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The case of him who was born blind was similar. After he had been excommunicated by the members of the Sanhedrim, in consequence of the boldness with which he had maintained in their presence that his benefactor was sent from God, Jesus met him privately, and asked him respecting his belief in the promised Messiah. His answer was so full of earnest yet humble docility, and expressed so much solicitude to become acquainted with the desire of all nations, that it met with an immediate recompense from him who is a rewarder of them that seek him diligently. He answered and said, Who is he, Lord, that I might believe on him?' Then Jesus, in order that he might be the first to inherit the blessing promised to those who should suffer persecution for his sake, revealed himself as the Messiah, with a degree of freedom very different from the caution usual with our Lord on this subject. He said unto him, Thou hast both seen him, and it is he that talketh with thee 8.
& John, ix. 24–37.
The new disciple, Nathanael, enjoyed the same privilege under the divine teaching. Christ notices the conviction produced in his mind by a single instance of his omniscience, and promises him that in future he shall enjoy greater help for the establishment of his faith. . “Jesus answered and said unto him, Because I said unto thee, I saw thee under the fig-tree, believest thou? Thou shalt see greater things than these ''
But above all, the encouragement afforded for the improvement of any talent connected with our Christian calling may be well illustrated from the account given of Apollos, Acts, xviii. 24-28. When he began his ministry he had a very contracted view of the nature of his office. But his zeal according to his measure of knowledge, was the occasion of bringing him to the notice of Aquila and Priscilla, and by their means to a more perfect acquaintance with the purposes of God respecting
9 John, i. 50.
Nor is the change in the apostle John less remarkable. Originally he was one of the
sons of thunder;' and the impetuosity of character which led Christ to apply such a surname to him, is marked in his hasty proposal to call down fire from heaven to consume the inhabitants of a village which refused to admit our Lord. But observe the temper of the same Apostle afterwards, when he was composing the three Epistles which bear his name.
Compare the language in which he addresses his little children in the Lord, and the elect lady, and the well-beloved Gaius, with the uncharitable feeling which marked his early attendance on Jesus.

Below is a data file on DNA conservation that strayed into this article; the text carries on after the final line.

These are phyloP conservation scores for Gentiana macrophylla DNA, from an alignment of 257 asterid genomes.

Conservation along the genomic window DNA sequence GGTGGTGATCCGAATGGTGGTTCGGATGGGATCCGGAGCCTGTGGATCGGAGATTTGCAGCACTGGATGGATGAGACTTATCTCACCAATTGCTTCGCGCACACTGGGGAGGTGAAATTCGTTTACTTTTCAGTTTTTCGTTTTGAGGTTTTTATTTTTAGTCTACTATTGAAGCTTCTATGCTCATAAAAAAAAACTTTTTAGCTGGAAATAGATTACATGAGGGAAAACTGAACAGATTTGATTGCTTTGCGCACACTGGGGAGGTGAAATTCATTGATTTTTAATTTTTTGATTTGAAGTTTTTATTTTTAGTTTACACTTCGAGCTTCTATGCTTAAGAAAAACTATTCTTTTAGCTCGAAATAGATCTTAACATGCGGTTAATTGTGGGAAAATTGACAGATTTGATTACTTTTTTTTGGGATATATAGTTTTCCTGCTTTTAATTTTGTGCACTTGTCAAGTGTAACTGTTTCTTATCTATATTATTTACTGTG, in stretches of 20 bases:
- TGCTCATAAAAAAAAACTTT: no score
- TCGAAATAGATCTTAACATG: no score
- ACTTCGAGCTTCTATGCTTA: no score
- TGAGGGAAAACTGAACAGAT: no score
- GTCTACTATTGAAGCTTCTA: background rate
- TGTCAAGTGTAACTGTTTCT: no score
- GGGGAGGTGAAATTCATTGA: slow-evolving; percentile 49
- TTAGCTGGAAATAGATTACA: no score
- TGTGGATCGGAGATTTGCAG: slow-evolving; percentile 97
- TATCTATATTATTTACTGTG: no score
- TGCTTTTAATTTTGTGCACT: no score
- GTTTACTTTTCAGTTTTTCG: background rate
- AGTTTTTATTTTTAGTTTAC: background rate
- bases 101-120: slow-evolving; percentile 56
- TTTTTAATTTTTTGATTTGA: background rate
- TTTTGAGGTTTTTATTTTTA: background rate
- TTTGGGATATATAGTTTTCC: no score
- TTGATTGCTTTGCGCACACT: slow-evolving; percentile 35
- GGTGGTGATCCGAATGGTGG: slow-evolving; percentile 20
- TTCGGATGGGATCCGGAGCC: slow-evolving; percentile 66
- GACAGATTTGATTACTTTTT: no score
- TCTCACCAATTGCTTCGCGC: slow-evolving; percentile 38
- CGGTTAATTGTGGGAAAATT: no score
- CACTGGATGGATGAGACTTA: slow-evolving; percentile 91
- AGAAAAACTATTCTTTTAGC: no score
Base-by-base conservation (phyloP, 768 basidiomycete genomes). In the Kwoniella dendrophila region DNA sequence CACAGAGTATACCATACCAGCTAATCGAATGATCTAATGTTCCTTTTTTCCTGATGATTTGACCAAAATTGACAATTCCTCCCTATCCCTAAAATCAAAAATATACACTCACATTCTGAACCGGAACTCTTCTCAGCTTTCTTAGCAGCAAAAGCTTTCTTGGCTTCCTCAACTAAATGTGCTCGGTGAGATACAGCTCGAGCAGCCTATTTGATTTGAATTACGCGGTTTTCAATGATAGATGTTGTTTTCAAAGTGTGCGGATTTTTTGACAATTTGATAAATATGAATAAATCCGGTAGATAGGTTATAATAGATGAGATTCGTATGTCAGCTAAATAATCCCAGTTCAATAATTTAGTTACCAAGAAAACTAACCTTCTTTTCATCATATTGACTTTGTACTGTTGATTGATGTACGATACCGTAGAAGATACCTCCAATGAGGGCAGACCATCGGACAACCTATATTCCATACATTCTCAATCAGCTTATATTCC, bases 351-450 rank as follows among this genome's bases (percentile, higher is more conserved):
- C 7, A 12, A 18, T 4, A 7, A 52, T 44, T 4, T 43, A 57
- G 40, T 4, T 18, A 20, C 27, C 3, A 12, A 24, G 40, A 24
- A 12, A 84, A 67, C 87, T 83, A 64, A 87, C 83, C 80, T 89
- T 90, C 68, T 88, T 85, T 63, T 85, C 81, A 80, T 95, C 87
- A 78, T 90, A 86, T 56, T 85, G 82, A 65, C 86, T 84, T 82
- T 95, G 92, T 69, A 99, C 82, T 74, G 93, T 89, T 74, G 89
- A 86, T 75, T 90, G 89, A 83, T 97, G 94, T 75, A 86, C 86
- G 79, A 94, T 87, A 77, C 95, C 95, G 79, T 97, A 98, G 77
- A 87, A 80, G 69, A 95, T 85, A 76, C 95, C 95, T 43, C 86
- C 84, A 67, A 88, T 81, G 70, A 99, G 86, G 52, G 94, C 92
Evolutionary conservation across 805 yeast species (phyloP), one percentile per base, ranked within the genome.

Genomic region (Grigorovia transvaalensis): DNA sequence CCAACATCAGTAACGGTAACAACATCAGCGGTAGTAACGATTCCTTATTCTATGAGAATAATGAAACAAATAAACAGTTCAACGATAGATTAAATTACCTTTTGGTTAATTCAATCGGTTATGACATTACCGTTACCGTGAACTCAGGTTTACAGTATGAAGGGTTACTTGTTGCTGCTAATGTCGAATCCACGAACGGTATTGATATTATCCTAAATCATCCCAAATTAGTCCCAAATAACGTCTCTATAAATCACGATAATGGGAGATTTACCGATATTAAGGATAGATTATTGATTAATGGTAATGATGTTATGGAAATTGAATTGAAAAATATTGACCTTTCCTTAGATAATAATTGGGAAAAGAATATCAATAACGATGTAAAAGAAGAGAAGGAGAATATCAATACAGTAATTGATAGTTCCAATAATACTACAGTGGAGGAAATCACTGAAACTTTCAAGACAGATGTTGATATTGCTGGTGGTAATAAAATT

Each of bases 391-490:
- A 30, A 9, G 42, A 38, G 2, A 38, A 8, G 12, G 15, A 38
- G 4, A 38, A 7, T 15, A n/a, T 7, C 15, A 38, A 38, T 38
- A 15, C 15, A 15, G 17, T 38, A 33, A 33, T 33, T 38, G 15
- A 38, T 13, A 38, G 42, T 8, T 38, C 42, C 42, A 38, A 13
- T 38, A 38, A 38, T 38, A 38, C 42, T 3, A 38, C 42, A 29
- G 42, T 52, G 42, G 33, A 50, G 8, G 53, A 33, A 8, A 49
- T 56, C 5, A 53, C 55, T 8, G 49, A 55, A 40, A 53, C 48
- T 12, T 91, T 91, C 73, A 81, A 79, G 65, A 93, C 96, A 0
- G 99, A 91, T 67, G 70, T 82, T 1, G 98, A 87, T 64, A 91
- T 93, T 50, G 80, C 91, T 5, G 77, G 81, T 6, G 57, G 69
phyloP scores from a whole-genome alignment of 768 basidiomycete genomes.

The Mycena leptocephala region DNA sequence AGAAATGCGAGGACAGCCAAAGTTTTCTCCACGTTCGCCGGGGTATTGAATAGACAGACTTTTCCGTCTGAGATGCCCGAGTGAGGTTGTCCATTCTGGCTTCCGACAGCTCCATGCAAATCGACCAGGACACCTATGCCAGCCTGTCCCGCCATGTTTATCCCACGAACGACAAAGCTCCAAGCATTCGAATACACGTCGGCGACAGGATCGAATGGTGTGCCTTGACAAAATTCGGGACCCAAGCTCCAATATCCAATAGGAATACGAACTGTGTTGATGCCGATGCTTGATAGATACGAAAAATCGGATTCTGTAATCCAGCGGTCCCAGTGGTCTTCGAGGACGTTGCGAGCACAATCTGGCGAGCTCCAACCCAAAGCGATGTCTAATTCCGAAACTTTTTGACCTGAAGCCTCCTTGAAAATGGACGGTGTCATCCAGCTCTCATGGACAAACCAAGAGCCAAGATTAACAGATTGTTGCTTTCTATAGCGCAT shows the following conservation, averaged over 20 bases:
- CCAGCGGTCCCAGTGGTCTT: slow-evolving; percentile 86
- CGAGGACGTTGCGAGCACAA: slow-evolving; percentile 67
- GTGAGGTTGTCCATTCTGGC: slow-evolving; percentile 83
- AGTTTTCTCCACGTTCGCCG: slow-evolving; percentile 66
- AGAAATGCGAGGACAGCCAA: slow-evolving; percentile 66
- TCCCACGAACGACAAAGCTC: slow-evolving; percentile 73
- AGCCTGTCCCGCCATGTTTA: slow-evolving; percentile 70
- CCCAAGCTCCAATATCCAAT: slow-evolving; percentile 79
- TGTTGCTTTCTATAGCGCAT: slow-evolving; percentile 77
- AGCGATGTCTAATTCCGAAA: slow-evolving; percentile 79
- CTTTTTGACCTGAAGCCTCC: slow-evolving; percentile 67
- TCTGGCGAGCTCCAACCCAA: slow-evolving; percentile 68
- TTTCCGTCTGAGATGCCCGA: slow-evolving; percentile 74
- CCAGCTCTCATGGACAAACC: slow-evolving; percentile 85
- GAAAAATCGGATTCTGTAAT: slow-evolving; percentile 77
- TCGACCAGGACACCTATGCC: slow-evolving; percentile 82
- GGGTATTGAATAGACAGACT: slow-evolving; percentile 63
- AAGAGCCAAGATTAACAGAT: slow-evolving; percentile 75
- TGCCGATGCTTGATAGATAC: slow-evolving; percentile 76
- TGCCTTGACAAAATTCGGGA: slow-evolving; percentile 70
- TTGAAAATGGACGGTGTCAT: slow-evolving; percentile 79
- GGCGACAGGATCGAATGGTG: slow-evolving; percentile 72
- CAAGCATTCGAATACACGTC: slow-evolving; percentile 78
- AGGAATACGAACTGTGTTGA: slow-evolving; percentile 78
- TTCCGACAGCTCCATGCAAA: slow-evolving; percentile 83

The affectionate manner in which he expatiates throughout on the love of God to man, and again and again pathetically enforces on believers love to each other by every imaginable motive, is worthy of him whom Jesus loved, and who had such intimate opportunities of studying the great principle of the Gospel in the very bosom of its author.
Thus was it that the disciples enjoyed advantages, which, when duly improved, enlarged their minds for the admission of all the treasures of divine truth, and filled them with the unsearchable riches of the knowledge of Christ. Day by day new prospects opened to their view—remaining prejudices were gradually dispelled—the purposes of God's counsels were revealed to them in clearer demonstrations, and their capacities were quickened in a manner which bespoke the divine perfection of Him who thus gave them a mouth and wisdom, which all their adversaries were unable to gainsay. Like their heavenly master himself, in the development at least, though not in the measure of their attainments, they grew and waxed strong in spirit, filled with wisdom, and the grace of God was upon them'.
IV. A further peculiarity of our Saviour's ministry, was the manner in which, although the author of a new dispensation, he fulfilled all the ordinances of the law about to be superseded.
Various opinions appear to have prevailed relative to the change which it was supposed the Messiah, at his coming, would make in the ancient religion. Christ however put an end to these misconceptions, by declaring in the longest public discourse which he is recorded to have delivered, that his mission was to accomplish, not to subvert or counteract, that introductory dispensation which had so long served as a shadow of the good things to come.' * Think not that I am come to destroy the law and the prophets; I am not come to destroy, but to fulfil?.'
Considered indeed in his human nature, Jesus was morally bound to observe the legal obligations then existing. St. Paul lays a stress on this necessity. He was made under the law 3. Thus his first public appearance was a proof of his regard for the institutions of his nation. It was required that at a certain period of life all the Jewish youths should be examined with reference to their proficiency in religion, by the doctors of the synagogue. Accordingly when
2 Matt. v. 17.
3 Gal. iv. 4.